The NCAA has chosen Massachusetts Gov. Charlie Baker as its next president, succeeding Mark Emmert. Here’s what you need to know:
- Baker, 66, will assume the role on March 1, 2023. His second term as governor ends Jan. 5, 2023; he did not run for re-election.
- In April 2022, the NCAA announced that Emmert would step down by the summer of 2023 at the latest, characterizing such a decision as a “mutual agreement.”
- Emmert is winding down an NCAA tenure that spanned more than 12 years. He will serve in an advisory role until June 2023.
Emmert’s tenure will largely be remembered as a time of seismic shifts in the collegiate model, as the NCAA’s overall influence began to wane significantly and various lawsuits challenged the organization’s business practices.
Those in and out of college athletics have been critical of Emmert and the NCAA’s overall ability to lead in areas such as name, image and likeness (NIL) reform. The Supreme Court’s resounding 9-0 ruling against the NCAA in the Alston case will also be a lasting legacy of Emmert’s.
The announcement that Emmert would step down came less than a year after the NCAA’s Board of Governors — the organization’s highest governing body — extended Emmert through 2025. That extension received immediate backlash from administrators on campus and in conference offices. Emmert’s subsequent move to step down was set amid broader efforts to decentralize and reform the NCAA governance model.
“With the significant transitions underway within college sports, the timing of this decision provides the association with consistent leadership during the coming months plus the opportunity to consider what will be the future role of the president,” Georgetown president John J. DeGioia said in a statement in April. “It also allows for the selection and recruitment of the next president without disruption.”
The search presidential committee hoped to have its new president hired and announced before January’s annual NCAA convention. The convention will take place in San Antonio the week of Jan. 9, 2023.
The role of the NCAA president is one of the highest paid and most difficult administrative jobs in college athletics, one that came open at a time in which the future of the college athletic enterprise has never been more uncertain and in an increasingly litigious environment. For that reason, the search was a broad one, encompassing leaders in industries outside of college athletics — including those with political experience.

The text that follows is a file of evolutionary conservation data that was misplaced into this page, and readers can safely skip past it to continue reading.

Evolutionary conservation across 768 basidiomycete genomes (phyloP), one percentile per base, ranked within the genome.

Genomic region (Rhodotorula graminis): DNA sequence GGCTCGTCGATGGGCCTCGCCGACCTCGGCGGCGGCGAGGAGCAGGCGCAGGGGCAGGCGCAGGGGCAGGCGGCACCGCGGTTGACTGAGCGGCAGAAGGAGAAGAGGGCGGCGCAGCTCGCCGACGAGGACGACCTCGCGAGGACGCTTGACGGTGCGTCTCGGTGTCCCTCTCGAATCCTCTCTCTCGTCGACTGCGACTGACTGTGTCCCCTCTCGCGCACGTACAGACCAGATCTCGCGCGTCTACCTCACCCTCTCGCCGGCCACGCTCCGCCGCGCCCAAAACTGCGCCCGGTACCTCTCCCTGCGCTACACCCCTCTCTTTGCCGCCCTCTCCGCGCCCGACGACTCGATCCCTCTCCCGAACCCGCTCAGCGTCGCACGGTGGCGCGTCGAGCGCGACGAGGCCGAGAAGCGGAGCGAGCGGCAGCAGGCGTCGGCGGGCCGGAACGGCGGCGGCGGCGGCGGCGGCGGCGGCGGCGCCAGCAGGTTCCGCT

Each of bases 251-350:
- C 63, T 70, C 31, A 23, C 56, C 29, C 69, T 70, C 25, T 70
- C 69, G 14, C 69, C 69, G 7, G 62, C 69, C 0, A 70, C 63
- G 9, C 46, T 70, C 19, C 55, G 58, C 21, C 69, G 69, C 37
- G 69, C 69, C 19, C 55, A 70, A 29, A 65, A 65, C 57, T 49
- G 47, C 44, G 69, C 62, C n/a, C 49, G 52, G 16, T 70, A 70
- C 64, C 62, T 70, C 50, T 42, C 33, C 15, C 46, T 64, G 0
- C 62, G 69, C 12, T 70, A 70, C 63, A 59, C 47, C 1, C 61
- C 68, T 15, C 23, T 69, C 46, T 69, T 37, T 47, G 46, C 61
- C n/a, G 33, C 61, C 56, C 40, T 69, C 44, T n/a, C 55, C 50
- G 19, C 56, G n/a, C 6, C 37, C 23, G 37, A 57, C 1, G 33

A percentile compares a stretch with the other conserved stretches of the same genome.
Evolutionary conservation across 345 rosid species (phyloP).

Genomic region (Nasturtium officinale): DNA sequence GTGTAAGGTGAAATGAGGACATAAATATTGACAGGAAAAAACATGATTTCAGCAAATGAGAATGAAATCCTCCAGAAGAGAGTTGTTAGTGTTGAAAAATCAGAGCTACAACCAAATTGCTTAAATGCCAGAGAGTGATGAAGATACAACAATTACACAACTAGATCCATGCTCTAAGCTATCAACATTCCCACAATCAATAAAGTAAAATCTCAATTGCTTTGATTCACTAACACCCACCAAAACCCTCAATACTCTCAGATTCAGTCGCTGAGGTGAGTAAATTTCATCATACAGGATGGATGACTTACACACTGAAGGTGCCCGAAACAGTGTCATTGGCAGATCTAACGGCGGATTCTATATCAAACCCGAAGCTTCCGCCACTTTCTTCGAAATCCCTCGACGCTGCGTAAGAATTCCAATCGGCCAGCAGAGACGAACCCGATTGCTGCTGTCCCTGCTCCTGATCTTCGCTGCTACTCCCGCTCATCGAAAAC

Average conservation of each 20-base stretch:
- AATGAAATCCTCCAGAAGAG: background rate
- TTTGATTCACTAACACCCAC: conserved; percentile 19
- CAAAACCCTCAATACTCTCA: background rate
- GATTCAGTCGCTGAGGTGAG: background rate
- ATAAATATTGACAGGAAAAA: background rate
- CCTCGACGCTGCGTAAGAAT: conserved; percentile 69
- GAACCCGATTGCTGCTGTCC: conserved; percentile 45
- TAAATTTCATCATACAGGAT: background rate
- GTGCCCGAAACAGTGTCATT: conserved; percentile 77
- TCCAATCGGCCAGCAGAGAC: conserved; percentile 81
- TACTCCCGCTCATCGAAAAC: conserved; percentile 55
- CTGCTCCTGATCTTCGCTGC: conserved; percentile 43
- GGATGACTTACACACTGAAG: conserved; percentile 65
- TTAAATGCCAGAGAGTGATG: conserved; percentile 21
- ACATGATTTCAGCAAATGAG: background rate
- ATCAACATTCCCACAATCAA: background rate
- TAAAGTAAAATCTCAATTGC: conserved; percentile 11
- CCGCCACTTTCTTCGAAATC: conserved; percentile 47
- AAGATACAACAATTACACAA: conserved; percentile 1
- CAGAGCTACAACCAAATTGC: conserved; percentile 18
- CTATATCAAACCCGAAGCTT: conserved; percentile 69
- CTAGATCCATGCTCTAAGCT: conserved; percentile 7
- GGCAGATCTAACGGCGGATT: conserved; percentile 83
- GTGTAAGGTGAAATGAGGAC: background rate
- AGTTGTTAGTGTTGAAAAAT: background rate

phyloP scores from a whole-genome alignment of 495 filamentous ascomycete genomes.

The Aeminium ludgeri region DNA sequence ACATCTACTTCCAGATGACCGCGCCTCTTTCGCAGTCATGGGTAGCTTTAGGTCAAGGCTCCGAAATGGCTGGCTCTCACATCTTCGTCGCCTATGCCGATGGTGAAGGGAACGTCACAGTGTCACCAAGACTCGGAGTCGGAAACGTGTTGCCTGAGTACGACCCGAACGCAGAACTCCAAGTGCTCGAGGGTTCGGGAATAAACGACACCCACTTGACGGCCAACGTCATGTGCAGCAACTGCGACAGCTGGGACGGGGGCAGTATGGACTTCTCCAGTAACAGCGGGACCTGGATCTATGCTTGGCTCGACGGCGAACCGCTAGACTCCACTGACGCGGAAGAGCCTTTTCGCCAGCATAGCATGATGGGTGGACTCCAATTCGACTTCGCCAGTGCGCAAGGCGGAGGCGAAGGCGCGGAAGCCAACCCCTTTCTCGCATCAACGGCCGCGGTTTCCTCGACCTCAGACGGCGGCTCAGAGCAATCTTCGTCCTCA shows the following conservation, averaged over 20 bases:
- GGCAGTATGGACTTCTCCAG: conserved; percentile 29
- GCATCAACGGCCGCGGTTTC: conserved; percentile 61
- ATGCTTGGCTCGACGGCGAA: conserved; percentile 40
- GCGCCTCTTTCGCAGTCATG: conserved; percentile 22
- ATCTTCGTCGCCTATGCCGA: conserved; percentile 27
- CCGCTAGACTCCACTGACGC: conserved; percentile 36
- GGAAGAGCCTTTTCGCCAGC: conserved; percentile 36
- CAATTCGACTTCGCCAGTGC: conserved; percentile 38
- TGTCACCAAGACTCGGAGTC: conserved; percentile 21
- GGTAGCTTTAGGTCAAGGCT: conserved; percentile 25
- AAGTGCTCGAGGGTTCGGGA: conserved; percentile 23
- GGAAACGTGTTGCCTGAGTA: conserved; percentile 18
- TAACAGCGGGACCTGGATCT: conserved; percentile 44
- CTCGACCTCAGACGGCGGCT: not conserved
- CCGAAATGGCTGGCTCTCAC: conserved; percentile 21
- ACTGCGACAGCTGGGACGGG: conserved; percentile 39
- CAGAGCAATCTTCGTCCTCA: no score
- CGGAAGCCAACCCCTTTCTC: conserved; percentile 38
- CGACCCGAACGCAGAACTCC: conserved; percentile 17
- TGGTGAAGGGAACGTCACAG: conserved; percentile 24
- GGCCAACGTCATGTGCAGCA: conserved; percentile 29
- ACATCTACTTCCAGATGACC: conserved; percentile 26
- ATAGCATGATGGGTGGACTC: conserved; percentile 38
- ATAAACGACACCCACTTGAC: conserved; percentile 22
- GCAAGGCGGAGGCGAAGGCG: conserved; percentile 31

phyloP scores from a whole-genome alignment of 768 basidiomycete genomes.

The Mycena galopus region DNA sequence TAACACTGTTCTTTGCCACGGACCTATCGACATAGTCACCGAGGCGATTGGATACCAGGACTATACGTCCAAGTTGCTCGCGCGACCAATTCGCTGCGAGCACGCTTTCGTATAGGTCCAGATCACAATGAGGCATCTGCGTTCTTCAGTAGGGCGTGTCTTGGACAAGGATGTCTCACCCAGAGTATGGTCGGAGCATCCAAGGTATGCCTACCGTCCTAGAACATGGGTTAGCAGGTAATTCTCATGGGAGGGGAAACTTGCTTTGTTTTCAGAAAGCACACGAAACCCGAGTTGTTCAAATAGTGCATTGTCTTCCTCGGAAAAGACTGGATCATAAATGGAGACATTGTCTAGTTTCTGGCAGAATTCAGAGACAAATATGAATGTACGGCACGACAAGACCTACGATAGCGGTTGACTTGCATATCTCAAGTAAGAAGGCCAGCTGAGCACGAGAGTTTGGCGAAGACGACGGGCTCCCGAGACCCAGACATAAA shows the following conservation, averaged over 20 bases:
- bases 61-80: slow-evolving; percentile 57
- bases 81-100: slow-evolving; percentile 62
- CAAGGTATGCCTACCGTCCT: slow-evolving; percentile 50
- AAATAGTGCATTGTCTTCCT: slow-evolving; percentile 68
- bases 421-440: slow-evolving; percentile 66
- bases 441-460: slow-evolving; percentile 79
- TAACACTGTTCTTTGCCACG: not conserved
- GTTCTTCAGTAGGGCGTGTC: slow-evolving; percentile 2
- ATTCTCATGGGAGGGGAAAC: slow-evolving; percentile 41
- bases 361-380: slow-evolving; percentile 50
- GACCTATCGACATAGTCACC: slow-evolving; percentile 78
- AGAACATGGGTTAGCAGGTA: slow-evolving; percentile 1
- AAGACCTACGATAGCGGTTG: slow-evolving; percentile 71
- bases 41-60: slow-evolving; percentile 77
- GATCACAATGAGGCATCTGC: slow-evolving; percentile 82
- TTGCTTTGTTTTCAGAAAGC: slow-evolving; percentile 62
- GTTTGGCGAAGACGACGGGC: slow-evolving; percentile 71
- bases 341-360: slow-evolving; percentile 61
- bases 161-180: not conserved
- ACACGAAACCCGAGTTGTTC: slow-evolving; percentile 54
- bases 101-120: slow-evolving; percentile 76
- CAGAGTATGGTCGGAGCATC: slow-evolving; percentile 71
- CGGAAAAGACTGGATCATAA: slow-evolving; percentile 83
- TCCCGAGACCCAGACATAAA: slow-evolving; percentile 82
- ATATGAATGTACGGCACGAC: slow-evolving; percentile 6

Baker, 66, has served as the governor of Massachusetts since January 2015, a Republican governor in a largely Democratic state. Although his hire is unconventional—he was not a sitting university president or college athletic administrator—it also highlights the importance of political expertise for an entity that has sought assistance from federal lawmakers, particularly around issues regarding name, image and likeness. The NCAA has taken a largely hands-off approach to NIL regulation due to antitrust concerns and pressure from both the courts and Congress. For years Emmert and other prominent college athletic leaders have pushed for a federal NIL law and/or antitrust exemption from Congress.
Those involved in the presidential search noted Baker’s history of “successfully forging bipartisan solutions to complex problems,” which led them to believe he was “uniquely suited to the NCAA’s present needs.”
Baker is a graduate of Harvard, where he was a member of the men’s varsity basketball team. His wife, Lauren, was a collegiate gymnast at Northwestern, and two of his children played sports in college as well.
“Governor Baker has shown a remarkable ability to bridge divides and build bipartisan consensus, taking on complex challenges in innovative and effective ways,” Baylor president Linda Livingstone, the chair of the NCAA’s Board of Governors who led the presidential search committee, said in a statement. “As a former student-athlete himself, husband to and father of two former student-athletes, Governor Baker is passionate about ensuring that student-athletes receive the support they need to study and compete in a fair, inclusive, and fulfilling environment. These skills and perspective will be invaluable as we work with policymakers to build a sustainable model for the future of college athletics.”
(Picture: Spencer Platt/Getty Images)